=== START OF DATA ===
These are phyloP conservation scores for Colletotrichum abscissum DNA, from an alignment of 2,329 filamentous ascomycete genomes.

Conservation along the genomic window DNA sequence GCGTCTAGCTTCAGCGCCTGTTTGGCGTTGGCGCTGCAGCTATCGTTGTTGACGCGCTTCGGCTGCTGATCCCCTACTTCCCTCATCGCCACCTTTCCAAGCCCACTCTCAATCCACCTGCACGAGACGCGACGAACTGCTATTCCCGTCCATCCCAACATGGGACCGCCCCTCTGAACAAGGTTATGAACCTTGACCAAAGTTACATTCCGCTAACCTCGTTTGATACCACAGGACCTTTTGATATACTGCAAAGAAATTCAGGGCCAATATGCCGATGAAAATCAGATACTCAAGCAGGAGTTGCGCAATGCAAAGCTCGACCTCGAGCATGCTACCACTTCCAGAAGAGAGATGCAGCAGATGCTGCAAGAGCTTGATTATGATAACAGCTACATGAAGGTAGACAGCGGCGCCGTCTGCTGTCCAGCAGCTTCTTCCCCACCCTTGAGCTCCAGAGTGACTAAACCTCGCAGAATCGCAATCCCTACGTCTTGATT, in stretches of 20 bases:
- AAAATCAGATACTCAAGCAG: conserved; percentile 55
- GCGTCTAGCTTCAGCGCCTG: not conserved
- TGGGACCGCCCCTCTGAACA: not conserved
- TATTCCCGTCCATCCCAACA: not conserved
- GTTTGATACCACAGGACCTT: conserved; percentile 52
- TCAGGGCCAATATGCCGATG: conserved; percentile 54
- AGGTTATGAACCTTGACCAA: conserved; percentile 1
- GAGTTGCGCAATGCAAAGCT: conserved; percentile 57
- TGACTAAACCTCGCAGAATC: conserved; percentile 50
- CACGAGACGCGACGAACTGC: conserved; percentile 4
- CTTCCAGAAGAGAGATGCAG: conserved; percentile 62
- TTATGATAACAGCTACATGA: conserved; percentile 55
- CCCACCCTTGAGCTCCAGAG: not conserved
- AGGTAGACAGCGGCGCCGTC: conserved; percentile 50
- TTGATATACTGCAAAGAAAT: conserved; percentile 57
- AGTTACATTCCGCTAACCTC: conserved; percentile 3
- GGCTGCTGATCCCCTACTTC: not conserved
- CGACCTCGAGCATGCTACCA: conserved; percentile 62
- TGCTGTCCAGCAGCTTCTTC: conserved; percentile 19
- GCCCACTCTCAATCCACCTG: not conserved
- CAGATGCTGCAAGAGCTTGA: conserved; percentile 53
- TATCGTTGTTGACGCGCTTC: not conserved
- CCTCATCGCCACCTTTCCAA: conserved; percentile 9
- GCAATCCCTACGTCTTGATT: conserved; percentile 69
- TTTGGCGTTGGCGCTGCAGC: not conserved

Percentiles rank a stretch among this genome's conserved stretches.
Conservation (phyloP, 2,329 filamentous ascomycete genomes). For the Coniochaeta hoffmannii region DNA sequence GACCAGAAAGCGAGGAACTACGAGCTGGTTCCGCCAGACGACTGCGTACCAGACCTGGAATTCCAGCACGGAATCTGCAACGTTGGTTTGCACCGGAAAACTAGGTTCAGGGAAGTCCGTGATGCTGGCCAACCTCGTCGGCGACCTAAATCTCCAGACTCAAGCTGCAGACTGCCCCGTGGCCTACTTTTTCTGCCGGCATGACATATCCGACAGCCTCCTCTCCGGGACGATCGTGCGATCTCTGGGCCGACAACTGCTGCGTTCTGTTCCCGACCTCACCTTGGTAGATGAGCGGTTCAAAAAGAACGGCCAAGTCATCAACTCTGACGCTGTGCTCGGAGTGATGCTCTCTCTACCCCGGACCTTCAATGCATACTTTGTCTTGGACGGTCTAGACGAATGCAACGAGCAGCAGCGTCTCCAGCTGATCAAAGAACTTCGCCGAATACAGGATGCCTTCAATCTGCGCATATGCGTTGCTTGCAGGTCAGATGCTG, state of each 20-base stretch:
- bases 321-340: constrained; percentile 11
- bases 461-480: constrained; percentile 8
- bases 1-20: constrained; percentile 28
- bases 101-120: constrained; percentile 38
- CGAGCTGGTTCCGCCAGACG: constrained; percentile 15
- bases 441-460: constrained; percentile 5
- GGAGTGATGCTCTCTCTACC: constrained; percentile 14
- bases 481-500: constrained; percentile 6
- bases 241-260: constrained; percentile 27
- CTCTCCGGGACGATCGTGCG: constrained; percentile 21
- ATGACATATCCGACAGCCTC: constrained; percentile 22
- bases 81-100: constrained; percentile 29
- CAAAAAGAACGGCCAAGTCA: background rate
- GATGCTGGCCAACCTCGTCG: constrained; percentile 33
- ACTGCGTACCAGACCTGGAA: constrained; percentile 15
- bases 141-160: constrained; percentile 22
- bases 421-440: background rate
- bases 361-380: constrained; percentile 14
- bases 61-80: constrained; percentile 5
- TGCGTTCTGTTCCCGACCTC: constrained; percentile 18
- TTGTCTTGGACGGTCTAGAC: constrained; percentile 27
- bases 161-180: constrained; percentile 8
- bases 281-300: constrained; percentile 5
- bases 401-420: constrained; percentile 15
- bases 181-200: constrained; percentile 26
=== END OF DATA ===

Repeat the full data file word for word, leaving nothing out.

These are phyloP conservation scores for Colletotrichum abscissum DNA, from an alignment of 2,329 filamentous ascomycete genomes.

Conservation along the genomic window DNA sequence GCGTCTAGCTTCAGCGCCTGTTTGGCGTTGGCGCTGCAGCTATCGTTGTTGACGCGCTTCGGCTGCTGATCCCCTACTTCCCTCATCGCCACCTTTCCAAGCCCACTCTCAATCCACCTGCACGAGACGCGACGAACTGCTATTCCCGTCCATCCCAACATGGGACCGCCCCTCTGAACAAGGTTATGAACCTTGACCAAAGTTACATTCCGCTAACCTCGTTTGATACCACAGGACCTTTTGATATACTGCAAAGAAATTCAGGGCCAATATGCCGATGAAAATCAGATACTCAAGCAGGAGTTGCGCAATGCAAAGCTCGACCTCGAGCATGCTACCACTTCCAGAAGAGAGATGCAGCAGATGCTGCAAGAGCTTGATTATGATAACAGCTACATGAAGGTAGACAGCGGCGCCGTCTGCTGTCCAGCAGCTTCTTCCCCACCCTTGAGCTCCAGAGTGACTAAACCTCGCAGAATCGCAATCCCTACGTCTTGATT, in stretches of 20 bases:
- AAAATCAGATACTCAAGCAG: conserved; percentile 55
- GCGTCTAGCTTCAGCGCCTG: not conserved
- TGGGACCGCCCCTCTGAACA: not conserved
- TATTCCCGTCCATCCCAACA: not conserved
- GTTTGATACCACAGGACCTT: conserved; percentile 52
- TCAGGGCCAATATGCCGATG: conserved; percentile 54
- AGGTTATGAACCTTGACCAA: conserved; percentile 1
- GAGTTGCGCAATGCAAAGCT: conserved; percentile 57
- TGACTAAACCTCGCAGAATC: conserved; percentile 50
- CACGAGACGCGACGAACTGC: conserved; percentile 4
- CTTCCAGAAGAGAGATGCAG: conserved; percentile 62
- TTATGATAACAGCTACATGA: conserved; percentile 55
- CCCACCCTTGAGCTCCAGAG: not conserved
- AGGTAGACAGCGGCGCCGTC: conserved; percentile 50
- TTGATATACTGCAAAGAAAT: conserved; percentile 57
- AGTTACATTCCGCTAACCTC: conserved; percentile 3
- GGCTGCTGATCCCCTACTTC: not conserved
- CGACCTCGAGCATGCTACCA: conserved; percentile 62
- TGCTGTCCAGCAGCTTCTTC: conserved; percentile 19
- GCCCACTCTCAATCCACCTG: not conserved
- CAGATGCTGCAAGAGCTTGA: conserved; percentile 53
- TATCGTTGTTGACGCGCTTC: not conserved
- CCTCATCGCCACCTTTCCAA: conserved; percentile 9
- GCAATCCCTACGTCTTGATT: conserved; percentile 69
- TTTGGCGTTGGCGCTGCAGC: not conserved

Percentiles rank a stretch among this genome's conserved stretches.
Conservation (phyloP, 2,329 filamentous ascomycete genomes). For the Coniochaeta hoffmannii region DNA sequence GACCAGAAAGCGAGGAACTACGAGCTGGTTCCGCCAGACGACTGCGTACCAGACCTGGAATTCCAGCACGGAATCTGCAACGTTGGTTTGCACCGGAAAACTAGGTTCAGGGAAGTCCGTGATGCTGGCCAACCTCGTCGGCGACCTAAATCTCCAGACTCAAGCTGCAGACTGCCCCGTGGCCTACTTTTTCTGCCGGCATGACATATCCGACAGCCTCCTCTCCGGGACGATCGTGCGATCTCTGGGCCGACAACTGCTGCGTTCTGTTCCCGACCTCACCTTGGTAGATGAGCGGTTCAAAAAGAACGGCCAAGTCATCAACTCTGACGCTGTGCTCGGAGTGATGCTCTCTCTACCCCGGACCTTCAATGCATACTTTGTCTTGGACGGTCTAGACGAATGCAACGAGCAGCAGCGTCTCCAGCTGATCAAAGAACTTCGCCGAATACAGGATGCCTTCAATCTGCGCATATGCGTTGCTTGCAGGTCAGATGCTG, state of each 20-base stretch:
- bases 321-340: constrained; percentile 11
- bases 461-480: constrained; percentile 8
- bases 1-20: constrained; percentile 28
- bases 101-120: constrained; percentile 38
- CGAGCTGGTTCCGCCAGACG: constrained; percentile 15
- bases 441-460: constrained; percentile 5
- GGAGTGATGCTCTCTCTACC: constrained; percentile 14
- bases 481-500: constrained; percentile 6
- bases 241-260: constrained; percentile 27
- CTCTCCGGGACGATCGTGCG: constrained; percentile 21
- ATGACATATCCGACAGCCTC: constrained; percentile 22
- bases 81-100: constrained; percentile 29
- CAAAAAGAACGGCCAAGTCA: background rate
- GATGCTGGCCAACCTCGTCG: constrained; percentile 33
- ACTGCGTACCAGACCTGGAA: constrained; percentile 15
- bases 141-160: constrained; percentile 22
- bases 421-440: background rate
- bases 361-380: constrained; percentile 14
- bases 61-80: constrained; percentile 5
- TGCGTTCTGTTCCCGACCTC: constrained; percentile 18
- TTGTCTTGGACGGTCTAGAC: constrained; percentile 27
- bases 161-180: constrained; percentile 8
- bases 281-300: constrained; percentile 5
- bases 401-420: constrained; percentile 15
- bases 181-200: constrained; percentile 26